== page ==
Corruption is a problem that all major institutions around the world confront. But in the case of police forces, it is often rather difficult to get the full picture of what is going on. After all, being in a law enforcement position, powerful interests exist not to publicize details of bribery and other corrupt practices engaged in by officers. Some forces also operate an informal code of silence so that nothing that goes on behind the scenes should be released to the general public.
Nonetheless, it is possible to get an idea of which countries have the most corrupt law enforcement agencies. Along with researchers working to uncover reports of wrongdoing, major scandals occasionally break exposing the inner workings of the police. In addition, officers sometimes emerge with the determination to reveal what is taking place.
The consequences of widespread corruption within the police are extremely debilitating, as it is in any organization. Since they have so much power to act in the name of the law, corrupt practices pose a grave danger to the rights and freedoms of the entire population, for example if an investigation is halted or an individual is arrested unfairly. It can also leave the police open to being infiltrated or influenced by criminal elements, as a famous 2002 report produced on the British Metropolitan police force demonstrated. In it, the authors found that corruption was so bad in Scotland Yard that outright criminals could gain access to it by bribing corrupt officers. The following are ten of the most corrupt police forces from around the world.
10. United States
While it’s been the frequency of shootings by US law enforcement officers that has caught the headline news recently, it’s important not to overlook the large number of corruption scandals that have emerged across the country. One of the most notorious was the rampart scandal involving the LAPD, where at least 70 officers active in the anti-gang unit in Los Angeles in the late 1990s, were found to have planted false evidence, shot individuals unnecessarily, dealt in drugs and carried out thefts. More recently, a drugs ring within a Texas police force was uncovered in which officers had made hundreds of thousands by using their authority to confiscate drugs and cash from dealers and runners and selling the narcotics to their contacts.
The police force in Rio in particular has been a notorious source of corruption over the years. Investigations have shown that it worked closely with the city’s drug traffickers, accepting bribes from them in exchange for allowing the drug gangs to operate unhindered. Other reports have identified officers operating like private businesses by charging individuals and companies a monthly or weekly fee to protect them from criminal investigation or prosecution. Large numbers of officers have been arrested for their corrupt practices, including over 60 in 2012 and over 20 last September. This crackdown is part of Brazil’s attempt to clean up its policing image before it hosts the Olympics next year.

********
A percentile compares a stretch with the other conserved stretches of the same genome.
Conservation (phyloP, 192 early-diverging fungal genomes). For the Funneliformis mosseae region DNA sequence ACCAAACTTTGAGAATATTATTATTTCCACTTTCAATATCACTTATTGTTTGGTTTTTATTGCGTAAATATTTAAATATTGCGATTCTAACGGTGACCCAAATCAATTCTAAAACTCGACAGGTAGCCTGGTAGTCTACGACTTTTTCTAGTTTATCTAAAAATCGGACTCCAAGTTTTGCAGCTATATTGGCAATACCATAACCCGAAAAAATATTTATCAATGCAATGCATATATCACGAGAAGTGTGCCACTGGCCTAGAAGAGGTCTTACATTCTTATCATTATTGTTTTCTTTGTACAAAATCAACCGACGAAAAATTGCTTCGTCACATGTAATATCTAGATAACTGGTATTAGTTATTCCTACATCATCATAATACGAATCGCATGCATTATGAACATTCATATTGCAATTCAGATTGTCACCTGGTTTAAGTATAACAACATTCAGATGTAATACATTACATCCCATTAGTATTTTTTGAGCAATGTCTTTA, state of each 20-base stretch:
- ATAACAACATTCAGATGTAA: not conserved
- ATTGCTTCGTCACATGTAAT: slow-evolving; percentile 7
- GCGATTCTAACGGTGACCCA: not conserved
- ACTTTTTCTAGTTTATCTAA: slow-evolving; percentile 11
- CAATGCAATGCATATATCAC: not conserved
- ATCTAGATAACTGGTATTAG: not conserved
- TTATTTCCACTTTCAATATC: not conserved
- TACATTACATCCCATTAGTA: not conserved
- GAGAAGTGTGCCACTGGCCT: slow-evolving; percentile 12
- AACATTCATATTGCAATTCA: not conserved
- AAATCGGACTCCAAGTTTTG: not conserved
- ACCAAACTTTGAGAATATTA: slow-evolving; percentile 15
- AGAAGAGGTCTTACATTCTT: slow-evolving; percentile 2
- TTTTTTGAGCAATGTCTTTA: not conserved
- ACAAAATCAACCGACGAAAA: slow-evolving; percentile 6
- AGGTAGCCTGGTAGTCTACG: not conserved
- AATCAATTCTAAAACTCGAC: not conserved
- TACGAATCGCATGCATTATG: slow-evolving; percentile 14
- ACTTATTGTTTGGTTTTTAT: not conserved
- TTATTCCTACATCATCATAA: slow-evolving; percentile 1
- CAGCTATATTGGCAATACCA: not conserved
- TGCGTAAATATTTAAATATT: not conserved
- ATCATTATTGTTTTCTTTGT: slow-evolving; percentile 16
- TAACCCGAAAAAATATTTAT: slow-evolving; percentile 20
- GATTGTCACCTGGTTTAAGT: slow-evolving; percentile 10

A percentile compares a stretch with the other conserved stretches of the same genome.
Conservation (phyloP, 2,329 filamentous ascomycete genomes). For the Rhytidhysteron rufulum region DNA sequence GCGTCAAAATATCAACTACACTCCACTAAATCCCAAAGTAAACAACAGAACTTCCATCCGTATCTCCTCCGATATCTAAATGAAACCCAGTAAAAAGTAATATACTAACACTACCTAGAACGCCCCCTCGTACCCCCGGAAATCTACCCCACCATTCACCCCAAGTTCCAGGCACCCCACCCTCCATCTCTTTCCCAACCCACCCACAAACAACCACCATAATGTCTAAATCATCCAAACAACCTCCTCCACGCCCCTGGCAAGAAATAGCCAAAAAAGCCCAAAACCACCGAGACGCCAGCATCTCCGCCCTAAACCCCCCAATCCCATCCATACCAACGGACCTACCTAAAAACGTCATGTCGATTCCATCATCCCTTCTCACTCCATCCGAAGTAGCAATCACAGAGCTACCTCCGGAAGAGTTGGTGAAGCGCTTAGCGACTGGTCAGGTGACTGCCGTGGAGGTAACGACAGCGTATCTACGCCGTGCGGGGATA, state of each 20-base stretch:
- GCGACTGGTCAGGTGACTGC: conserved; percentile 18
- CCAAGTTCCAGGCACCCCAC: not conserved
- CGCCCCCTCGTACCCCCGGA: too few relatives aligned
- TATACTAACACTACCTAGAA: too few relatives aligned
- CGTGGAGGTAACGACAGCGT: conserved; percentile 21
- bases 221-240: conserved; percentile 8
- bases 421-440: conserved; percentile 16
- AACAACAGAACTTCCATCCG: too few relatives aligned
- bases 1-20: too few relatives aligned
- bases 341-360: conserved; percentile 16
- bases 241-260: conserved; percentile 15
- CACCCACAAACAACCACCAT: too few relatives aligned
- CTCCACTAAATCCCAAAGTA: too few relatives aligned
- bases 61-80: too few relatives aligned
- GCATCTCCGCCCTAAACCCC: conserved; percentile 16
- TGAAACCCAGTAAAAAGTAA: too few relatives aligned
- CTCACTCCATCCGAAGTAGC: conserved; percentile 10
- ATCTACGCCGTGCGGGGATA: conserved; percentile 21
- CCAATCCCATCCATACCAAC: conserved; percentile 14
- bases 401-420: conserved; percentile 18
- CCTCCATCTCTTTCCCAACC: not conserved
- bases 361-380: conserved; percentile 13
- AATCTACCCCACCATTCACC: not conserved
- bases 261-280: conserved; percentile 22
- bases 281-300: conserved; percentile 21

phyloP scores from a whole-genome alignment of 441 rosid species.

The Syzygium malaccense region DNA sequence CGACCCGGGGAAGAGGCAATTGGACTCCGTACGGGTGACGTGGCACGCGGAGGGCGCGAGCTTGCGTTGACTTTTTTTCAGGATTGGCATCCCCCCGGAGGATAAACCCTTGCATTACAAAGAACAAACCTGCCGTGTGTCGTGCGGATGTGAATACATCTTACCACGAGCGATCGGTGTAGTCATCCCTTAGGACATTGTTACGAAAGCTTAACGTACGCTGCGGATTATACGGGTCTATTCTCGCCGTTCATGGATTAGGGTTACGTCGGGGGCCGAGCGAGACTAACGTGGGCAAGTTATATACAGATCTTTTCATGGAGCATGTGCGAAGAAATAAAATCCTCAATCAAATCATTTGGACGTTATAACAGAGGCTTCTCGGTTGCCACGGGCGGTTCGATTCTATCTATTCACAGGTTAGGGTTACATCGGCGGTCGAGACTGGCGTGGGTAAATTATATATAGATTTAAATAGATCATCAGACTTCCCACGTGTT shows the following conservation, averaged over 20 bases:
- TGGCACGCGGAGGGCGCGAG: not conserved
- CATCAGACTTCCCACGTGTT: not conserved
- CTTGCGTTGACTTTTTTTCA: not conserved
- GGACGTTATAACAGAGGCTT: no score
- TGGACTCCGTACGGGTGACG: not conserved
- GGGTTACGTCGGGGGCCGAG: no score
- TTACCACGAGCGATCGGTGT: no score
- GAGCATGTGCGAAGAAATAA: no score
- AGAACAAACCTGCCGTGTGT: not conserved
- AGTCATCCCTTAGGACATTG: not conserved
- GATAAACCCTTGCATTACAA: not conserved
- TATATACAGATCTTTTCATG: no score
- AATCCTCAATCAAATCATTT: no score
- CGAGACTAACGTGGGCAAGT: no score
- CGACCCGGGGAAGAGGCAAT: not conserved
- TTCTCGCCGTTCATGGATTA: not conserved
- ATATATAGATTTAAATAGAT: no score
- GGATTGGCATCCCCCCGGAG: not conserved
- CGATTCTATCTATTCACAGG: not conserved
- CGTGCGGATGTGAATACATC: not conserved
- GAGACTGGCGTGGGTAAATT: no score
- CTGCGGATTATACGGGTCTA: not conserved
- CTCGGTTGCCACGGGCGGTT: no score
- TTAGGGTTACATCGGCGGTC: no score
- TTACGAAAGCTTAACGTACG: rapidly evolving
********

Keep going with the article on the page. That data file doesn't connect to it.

In 2010, figures suggested that more than two thirds of the Russian population feared rather than trusted the police. They are notorious for fraud and corruption, with reports of businesses being confiscated and hostages taken by officers. There are various methods employed by the police to maintain the loyalty of officers by increasing their income, including additional payments to secure a police escort or even a thorough investigation. Allegations have also been made that the police sell sensitive information to third parties. Some officers operate privately alongside their public service duties, sometimes being hired by businesses to raid their competitors. It is also an open secret that high up jobs within the force can be bought and are regularly traded for profit.
Surveys show that virtually everyone in Pakistan considers the police to be corrupt. A Transparency International survey found that 100 percent of respondents thought the police were corrupt. In Transparency International’s global barometer of corruption for 2010, the Pakistani police were found to be the leading recipient of bribes. Officials are widely believed to be engaged in criminal activities to fill their own pockets, including deals with drug mafia organizations and other criminal groups. Making things worse, the judiciary is almost as corrupt as the police, meaning that securing a fair trial is extremely difficult.